Laura Babcock's phone tracked near accused killers before her disappearance, jury hears
Co-accused Dellen Millard and Mark Smich have pleaded not guilty to 1st-degree murder
Testimony at the Laura Babcock murder trial entered a new phase Thursday — up until now the jury has heard from family, friends, even random strangers, who were among the last people to see Babcock before she disappeared in July 2012.
Now the Crown has presented a mountain of technical evidence: pages of Babcock's phone records tracing her last calls and texts and placing her phone in the same location as Dellen Millard and Mark Smich's phones at the time of her disappearance.
The prosecution alleges Babcock was killed by Millard, 32, of Toronto, and his former best friend Mark Smich, 30, of Oakville, Ont., at Millard's home on July 3, 2012.
Both men have pleaded not guilty to charges of first-degree murder.
Babcock, 23, was usually glued to her Blackberry, but jurors saw on that summer night, all communication stopped.
Nicole Rebelo, an intelligence analyst with the Toronto Police Service, gave a lengthy PowerPoint presentation that tracked Babcock, Millard and Smich's phones as they connected with the same cellphone towers.
While much of the data presented was dense and complex, the jury heard that analysts are able to track a phone's location because calls and texts are transmitted through a cell site with the strongest signal — usually within about 100 metres of the device.
Using phone records and Google Earth maps, Rebelo set out to show in his testimony that both Babcock and Millard's phones hit the same cell site, at 5324 Dundas Street West, near Kipling transit station in Toronto's west end, during the afternoon of July 3.
Both phones then moved to or near Millard's home in Etobicoke. At the same time, Smich's phone connected to a tower at 210 Markland Drive, just a few hundred metres of Millard's home.
Crown attorney Ken Lockhart, who led Thursday's questioning, didn't present any context for jury members as Rebelo listed the data.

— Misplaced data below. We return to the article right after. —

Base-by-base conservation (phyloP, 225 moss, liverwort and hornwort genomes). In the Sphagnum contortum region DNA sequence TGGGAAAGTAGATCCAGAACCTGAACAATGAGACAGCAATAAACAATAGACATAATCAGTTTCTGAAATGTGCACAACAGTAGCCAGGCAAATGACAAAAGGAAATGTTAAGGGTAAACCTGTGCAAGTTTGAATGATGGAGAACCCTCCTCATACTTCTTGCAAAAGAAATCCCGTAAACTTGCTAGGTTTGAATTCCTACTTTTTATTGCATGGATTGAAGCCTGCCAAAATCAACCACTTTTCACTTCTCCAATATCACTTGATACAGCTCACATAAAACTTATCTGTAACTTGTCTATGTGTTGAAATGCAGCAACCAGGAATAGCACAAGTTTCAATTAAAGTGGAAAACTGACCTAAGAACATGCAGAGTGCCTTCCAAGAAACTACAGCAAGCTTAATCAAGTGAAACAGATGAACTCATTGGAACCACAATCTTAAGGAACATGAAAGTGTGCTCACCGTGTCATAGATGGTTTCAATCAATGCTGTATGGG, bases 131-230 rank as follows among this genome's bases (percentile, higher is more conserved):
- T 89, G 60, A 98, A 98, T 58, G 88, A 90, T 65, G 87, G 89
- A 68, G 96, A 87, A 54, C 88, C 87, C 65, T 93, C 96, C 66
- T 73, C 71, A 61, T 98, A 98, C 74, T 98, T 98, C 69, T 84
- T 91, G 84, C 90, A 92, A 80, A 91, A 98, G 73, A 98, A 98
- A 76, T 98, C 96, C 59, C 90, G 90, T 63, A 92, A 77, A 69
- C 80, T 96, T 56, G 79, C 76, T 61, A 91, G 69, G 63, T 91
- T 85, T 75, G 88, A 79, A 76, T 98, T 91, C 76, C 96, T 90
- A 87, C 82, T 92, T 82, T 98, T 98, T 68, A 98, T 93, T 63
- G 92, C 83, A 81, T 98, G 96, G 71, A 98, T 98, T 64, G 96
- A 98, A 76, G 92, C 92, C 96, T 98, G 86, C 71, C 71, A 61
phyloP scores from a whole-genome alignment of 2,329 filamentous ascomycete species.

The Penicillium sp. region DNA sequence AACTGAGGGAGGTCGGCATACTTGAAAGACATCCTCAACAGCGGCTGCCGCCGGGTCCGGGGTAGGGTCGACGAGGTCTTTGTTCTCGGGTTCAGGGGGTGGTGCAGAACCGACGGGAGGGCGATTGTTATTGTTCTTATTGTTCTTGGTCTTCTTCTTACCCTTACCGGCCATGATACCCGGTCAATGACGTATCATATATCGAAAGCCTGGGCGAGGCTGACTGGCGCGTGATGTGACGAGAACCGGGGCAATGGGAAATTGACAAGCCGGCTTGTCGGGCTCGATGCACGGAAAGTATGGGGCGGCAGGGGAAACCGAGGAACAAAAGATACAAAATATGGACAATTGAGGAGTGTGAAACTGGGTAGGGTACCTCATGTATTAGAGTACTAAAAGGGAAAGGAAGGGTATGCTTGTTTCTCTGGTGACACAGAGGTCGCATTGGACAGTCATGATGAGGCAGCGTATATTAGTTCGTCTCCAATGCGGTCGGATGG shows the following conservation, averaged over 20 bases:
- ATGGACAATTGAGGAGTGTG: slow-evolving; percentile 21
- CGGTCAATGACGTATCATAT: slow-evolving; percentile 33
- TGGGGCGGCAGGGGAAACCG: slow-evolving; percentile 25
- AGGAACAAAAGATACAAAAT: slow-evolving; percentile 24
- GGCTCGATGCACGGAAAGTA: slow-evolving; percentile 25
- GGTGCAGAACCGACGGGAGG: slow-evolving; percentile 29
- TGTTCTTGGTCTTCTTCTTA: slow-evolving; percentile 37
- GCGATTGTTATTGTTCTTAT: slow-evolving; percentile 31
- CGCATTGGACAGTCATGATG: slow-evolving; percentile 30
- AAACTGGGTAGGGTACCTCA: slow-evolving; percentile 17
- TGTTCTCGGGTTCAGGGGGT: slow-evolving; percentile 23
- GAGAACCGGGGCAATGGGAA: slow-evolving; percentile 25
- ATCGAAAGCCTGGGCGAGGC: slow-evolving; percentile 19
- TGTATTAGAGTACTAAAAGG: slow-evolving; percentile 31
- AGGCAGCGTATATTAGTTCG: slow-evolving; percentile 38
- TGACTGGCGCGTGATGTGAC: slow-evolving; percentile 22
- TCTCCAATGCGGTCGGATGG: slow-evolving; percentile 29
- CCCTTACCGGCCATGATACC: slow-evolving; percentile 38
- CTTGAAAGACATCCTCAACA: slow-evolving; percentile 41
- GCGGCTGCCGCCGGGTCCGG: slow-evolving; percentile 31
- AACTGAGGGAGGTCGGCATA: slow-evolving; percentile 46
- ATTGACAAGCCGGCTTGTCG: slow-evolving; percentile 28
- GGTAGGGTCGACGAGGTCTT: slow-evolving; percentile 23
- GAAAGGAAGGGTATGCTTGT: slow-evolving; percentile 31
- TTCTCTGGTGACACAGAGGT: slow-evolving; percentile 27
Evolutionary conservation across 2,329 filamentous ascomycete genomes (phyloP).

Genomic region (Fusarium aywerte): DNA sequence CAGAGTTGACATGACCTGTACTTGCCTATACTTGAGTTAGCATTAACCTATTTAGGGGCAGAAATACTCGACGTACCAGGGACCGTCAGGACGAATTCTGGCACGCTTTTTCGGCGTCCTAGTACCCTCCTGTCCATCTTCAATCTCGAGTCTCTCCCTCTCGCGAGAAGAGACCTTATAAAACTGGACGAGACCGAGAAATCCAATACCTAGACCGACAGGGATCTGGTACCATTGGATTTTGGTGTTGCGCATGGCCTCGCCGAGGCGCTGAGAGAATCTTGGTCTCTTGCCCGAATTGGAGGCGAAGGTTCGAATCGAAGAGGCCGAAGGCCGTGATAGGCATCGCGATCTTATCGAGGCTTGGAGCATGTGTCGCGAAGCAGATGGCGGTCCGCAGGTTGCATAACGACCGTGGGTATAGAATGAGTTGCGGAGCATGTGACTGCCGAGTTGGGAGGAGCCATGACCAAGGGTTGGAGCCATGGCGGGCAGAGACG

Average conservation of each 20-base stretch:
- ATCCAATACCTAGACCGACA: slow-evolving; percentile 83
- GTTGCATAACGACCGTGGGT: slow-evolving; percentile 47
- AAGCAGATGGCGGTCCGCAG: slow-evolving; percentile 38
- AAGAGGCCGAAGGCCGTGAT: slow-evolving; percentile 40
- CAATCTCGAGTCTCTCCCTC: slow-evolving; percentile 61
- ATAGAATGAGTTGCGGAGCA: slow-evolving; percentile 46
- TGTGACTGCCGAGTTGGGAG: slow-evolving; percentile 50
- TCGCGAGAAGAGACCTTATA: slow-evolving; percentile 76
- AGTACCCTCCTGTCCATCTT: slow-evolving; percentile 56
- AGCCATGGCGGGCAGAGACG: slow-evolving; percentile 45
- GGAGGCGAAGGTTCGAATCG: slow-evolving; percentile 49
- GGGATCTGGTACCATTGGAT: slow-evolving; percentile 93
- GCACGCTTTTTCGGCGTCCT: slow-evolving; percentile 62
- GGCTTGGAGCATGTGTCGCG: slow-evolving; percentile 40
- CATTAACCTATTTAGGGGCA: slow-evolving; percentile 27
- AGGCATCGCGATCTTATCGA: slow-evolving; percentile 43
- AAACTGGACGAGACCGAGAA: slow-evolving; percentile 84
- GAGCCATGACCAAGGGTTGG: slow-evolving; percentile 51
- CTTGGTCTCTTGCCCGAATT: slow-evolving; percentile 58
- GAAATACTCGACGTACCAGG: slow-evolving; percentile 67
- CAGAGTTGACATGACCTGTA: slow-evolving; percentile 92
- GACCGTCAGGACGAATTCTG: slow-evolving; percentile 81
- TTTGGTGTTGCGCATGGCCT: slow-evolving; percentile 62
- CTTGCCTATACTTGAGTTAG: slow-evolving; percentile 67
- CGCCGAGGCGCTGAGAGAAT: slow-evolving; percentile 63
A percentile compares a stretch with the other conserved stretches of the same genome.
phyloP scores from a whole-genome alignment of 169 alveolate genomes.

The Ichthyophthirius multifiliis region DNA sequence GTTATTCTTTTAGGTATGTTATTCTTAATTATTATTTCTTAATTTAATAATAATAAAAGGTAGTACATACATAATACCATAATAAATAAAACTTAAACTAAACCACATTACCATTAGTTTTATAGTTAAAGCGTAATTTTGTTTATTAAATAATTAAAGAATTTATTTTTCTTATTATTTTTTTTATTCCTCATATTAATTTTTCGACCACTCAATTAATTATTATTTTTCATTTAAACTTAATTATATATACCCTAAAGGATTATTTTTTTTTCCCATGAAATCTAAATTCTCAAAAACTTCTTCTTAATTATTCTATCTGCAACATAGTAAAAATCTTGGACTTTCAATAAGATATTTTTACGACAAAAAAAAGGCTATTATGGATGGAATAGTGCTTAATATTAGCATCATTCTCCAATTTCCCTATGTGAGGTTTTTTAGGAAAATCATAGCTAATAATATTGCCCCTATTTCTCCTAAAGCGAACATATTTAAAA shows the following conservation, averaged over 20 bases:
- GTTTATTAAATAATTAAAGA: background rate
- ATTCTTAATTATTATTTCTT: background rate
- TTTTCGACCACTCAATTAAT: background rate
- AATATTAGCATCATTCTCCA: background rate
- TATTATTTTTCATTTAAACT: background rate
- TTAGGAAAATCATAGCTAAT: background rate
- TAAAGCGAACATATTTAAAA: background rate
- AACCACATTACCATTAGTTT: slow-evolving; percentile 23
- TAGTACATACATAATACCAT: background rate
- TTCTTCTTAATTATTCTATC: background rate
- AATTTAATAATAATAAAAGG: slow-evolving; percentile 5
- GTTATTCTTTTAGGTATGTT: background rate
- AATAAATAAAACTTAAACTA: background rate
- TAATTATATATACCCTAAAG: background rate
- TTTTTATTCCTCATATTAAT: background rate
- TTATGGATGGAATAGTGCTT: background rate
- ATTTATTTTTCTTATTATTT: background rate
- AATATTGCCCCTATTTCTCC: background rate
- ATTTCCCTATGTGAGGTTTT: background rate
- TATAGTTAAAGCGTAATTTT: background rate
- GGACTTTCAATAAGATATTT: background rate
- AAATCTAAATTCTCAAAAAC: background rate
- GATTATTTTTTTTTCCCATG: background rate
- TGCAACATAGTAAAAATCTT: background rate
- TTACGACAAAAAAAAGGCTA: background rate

But during opening statements on Oct. 23, Crown Jill Cameron outlined their case, alleging sometime after 7:00 p.m. July 3, Millard and Smich killed Babcock.
Rebelo said records show the following morning, July 4, Babcock's phone continued to receive incoming calls and text messages and later, cell towers connected with both her phone and Millard's phones as they moved west from Millard's home, along the Lakeshore.
Previously, at the Laura Babcock murder trial:
- Day 3: Smich admitted to burning a body, friend tells trial
- Day 4: Smich's friend breaks down in witness box
- Day 5: Court hears of love triangle and 'catty' texting war
- Day 6: Good Samaritan gave Babcock place to stay
- Day 7: Jury hears of Babcock's struggles with mental health
Read CBC News's full coverage as the trial continues.
Somewhere near Mississauga, Babcock's phone stopped making connections with cell towers.
Millard, who is acting as his own lawyer, asked Rebelo to interpret some of the findings, but she said she couldn't. Her expertise is to compile the data and map it.
He asked several other questions before concluding, "I don't think you're able to answer the questions I have, thank you."
Smich's lawyer, Thomas Dungey, had only one main question for Rebelo, suggesting that even if two people's phones connect to the same tower, it doesn't mean they are in the precise same location. She agreed.
Babcock's last call made near Millard's home
Earlier Thursday, a senior investigator with Rogers Communications, Danielle Fortier, took the jury through Babcock's last outgoing calls, presenting records that showed how frequently she was using her phone before she disappeared.
On June 30, 2012, there were 38 outgoing calls made and 74 texts sent, with similar volumes on July 1 and 2.
Court saw the last outgoing call was made at 7:03 p.m. on July 3, 2012.
It lasted 60 seconds and seemed to be consistent with checking voicemail. Fortier explained that after the phone number was entered, three digits were pressed, similar to a password.
Like Rebelo, Fortier testified Babcock's phone connected to a cellphone tower a few hundred metres from Millard's home.
During cross examination, Dungey again pointed out that cell tower information isn't a precise science.
"We don't really have an accurate picture of where the phone call came from, because there could be obstruction of some kind?" he asked.
Fortier agreed cellphone records can only highlight a general area, and weather or large objects, such as trees or buildings, could cause a call or text to bounce from the nearest cell site, to a farther one.
Meantime, Millard asked Fortier about a phone's subscriber information. He said just because someone is billed for a phone, doesn't mean they are using it.
She agreed, that's possible.